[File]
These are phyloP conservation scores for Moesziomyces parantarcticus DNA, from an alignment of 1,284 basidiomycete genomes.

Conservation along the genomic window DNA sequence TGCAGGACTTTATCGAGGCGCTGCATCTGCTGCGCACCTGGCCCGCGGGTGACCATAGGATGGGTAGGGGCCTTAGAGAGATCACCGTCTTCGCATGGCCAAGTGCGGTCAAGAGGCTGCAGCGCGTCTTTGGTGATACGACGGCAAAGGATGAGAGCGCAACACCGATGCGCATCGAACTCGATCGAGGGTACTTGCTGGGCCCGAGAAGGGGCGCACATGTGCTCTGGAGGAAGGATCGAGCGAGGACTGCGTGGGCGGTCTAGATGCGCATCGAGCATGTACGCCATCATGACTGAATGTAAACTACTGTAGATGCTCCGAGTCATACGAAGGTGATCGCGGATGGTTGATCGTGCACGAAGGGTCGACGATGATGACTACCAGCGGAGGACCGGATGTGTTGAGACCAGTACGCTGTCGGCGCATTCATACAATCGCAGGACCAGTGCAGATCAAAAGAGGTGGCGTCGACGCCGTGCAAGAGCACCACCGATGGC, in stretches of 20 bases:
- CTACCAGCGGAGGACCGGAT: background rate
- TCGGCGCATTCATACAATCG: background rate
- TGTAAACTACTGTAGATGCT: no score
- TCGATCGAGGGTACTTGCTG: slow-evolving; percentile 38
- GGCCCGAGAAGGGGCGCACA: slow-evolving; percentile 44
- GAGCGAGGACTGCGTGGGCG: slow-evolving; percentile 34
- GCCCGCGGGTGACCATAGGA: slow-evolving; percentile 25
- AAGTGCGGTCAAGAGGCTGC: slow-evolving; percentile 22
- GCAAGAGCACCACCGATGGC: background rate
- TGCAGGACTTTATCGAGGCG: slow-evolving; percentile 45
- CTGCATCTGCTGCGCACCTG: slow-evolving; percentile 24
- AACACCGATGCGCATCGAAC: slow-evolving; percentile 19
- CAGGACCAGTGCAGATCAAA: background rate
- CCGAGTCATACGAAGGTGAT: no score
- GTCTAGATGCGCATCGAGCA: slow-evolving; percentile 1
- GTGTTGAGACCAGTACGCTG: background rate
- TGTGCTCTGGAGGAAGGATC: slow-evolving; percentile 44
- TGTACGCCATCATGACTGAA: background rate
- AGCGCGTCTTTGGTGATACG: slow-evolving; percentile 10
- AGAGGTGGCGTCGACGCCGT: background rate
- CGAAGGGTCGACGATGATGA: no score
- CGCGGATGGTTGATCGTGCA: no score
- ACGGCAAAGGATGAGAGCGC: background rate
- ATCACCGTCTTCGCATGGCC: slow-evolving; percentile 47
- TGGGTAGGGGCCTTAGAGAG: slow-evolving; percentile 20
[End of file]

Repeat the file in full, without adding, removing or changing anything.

These are phyloP conservation scores for Moesziomyces parantarcticus DNA, from an alignment of 1,284 basidiomycete genomes.

Conservation along the genomic window DNA sequence TGCAGGACTTTATCGAGGCGCTGCATCTGCTGCGCACCTGGCCCGCGGGTGACCATAGGATGGGTAGGGGCCTTAGAGAGATCACCGTCTTCGCATGGCCAAGTGCGGTCAAGAGGCTGCAGCGCGTCTTTGGTGATACGACGGCAAAGGATGAGAGCGCAACACCGATGCGCATCGAACTCGATCGAGGGTACTTGCTGGGCCCGAGAAGGGGCGCACATGTGCTCTGGAGGAAGGATCGAGCGAGGACTGCGTGGGCGGTCTAGATGCGCATCGAGCATGTACGCCATCATGACTGAATGTAAACTACTGTAGATGCTCCGAGTCATACGAAGGTGATCGCGGATGGTTGATCGTGCACGAAGGGTCGACGATGATGACTACCAGCGGAGGACCGGATGTGTTGAGACCAGTACGCTGTCGGCGCATTCATACAATCGCAGGACCAGTGCAGATCAAAAGAGGTGGCGTCGACGCCGTGCAAGAGCACCACCGATGGC, in stretches of 20 bases:
- CTACCAGCGGAGGACCGGAT: background rate
- TCGGCGCATTCATACAATCG: background rate
- TGTAAACTACTGTAGATGCT: no score
- TCGATCGAGGGTACTTGCTG: slow-evolving; percentile 38
- GGCCCGAGAAGGGGCGCACA: slow-evolving; percentile 44
- GAGCGAGGACTGCGTGGGCG: slow-evolving; percentile 34
- GCCCGCGGGTGACCATAGGA: slow-evolving; percentile 25
- AAGTGCGGTCAAGAGGCTGC: slow-evolving; percentile 22
- GCAAGAGCACCACCGATGGC: background rate
- TGCAGGACTTTATCGAGGCG: slow-evolving; percentile 45
- CTGCATCTGCTGCGCACCTG: slow-evolving; percentile 24
- AACACCGATGCGCATCGAAC: slow-evolving; percentile 19
- CAGGACCAGTGCAGATCAAA: background rate
- CCGAGTCATACGAAGGTGAT: no score
- GTCTAGATGCGCATCGAGCA: slow-evolving; percentile 1
- GTGTTGAGACCAGTACGCTG: background rate
- TGTGCTCTGGAGGAAGGATC: slow-evolving; percentile 44
- TGTACGCCATCATGACTGAA: background rate
- AGCGCGTCTTTGGTGATACG: slow-evolving; percentile 10
- AGAGGTGGCGTCGACGCCGT: background rate
- CGAAGGGTCGACGATGATGA: no score
- CGCGGATGGTTGATCGTGCA: no score
- ACGGCAAAGGATGAGAGCGC: background rate
- ATCACCGTCTTCGCATGGCC: slow-evolving; percentile 47
- TGGGTAGGGGCCTTAGAGAG: slow-evolving; percentile 20